Project for Academic Biochemist Development of RNA based in-situ hybridization method
PanPath is searching for an academic biochemist for a short time (3-6 month) development project.
- Instraat, Budel, Noord-Brabant
- Uren per week:
- 40 uur
- Aantal jaren werkervaring:
- 0-2 jaar
DNA is made up of bases (nucleic acids). There are 4 bases: cytosine (C), guanine (G), adenine (A) and thymine (T). These bases form long chains (the total human genome comprises approximately 3 billion base pairs), the order and length of the bases determines the properties / functions of a certain chain (i.e. a gene). DNA is located in the cell nucleus. The functional properties are expressed by reading (copying) a sequence; the copy is transported from the cell nucleus to the cytoplasm of the cell where the copy is translated into a functional protein. The copy is called RNA. RNA is an exact copy of the specific coding DNA (the target). Target sequences can be selected on the basis of analyzing DNA databases and can be produced synthetically. These synthetic sequences can be used to identify target DNA by in-situ hybridization techniques. Synthesized RNA sequences are short and contain 10-50 bases.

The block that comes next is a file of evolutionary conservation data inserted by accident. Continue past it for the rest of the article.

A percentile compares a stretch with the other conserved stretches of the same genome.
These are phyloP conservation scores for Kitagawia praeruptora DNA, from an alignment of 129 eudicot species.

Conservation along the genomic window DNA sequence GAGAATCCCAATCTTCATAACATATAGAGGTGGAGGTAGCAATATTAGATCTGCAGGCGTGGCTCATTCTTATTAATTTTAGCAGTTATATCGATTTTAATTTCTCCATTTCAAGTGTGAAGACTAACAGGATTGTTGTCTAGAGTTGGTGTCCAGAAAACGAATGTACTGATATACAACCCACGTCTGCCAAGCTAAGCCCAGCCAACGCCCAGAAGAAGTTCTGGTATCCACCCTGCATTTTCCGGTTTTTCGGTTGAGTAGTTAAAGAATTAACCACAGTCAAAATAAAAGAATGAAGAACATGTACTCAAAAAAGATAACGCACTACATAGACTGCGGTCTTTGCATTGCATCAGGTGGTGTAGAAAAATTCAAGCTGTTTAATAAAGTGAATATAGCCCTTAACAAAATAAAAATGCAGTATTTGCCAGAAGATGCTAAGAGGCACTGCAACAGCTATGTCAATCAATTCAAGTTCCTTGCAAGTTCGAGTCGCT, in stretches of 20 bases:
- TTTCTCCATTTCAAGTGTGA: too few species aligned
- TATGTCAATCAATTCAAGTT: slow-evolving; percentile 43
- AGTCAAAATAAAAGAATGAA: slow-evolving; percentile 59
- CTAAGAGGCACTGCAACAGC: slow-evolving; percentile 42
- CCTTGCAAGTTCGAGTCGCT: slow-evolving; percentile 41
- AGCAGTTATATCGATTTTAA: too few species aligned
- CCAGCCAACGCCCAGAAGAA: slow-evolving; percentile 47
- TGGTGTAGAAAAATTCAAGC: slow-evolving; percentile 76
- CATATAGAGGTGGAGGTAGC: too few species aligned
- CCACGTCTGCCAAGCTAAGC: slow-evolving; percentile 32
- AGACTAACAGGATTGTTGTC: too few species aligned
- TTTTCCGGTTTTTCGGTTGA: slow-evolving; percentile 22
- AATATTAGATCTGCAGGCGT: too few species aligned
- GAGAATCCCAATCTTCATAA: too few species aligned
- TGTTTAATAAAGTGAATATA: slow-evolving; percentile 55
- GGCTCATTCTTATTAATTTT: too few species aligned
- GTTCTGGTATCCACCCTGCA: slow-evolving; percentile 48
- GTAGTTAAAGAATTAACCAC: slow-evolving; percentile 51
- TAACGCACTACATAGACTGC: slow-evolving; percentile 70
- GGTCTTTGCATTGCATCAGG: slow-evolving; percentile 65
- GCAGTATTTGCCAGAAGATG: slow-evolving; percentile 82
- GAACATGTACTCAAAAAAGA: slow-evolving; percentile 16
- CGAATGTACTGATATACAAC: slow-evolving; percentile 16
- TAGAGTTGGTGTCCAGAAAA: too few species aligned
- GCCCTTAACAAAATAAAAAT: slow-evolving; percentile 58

With in-situ hybridization techniques, the probe must be labeled with a marker to allow detection. With short sequences it is not possible to label enough markers on the probe with a low sensitivity as a result. However, with a large number of target sequences each labeled with polymer detectable labels a sensitivity of 96% can be reached according to recent publications.
a Msc degree in the field of Biochemistry is required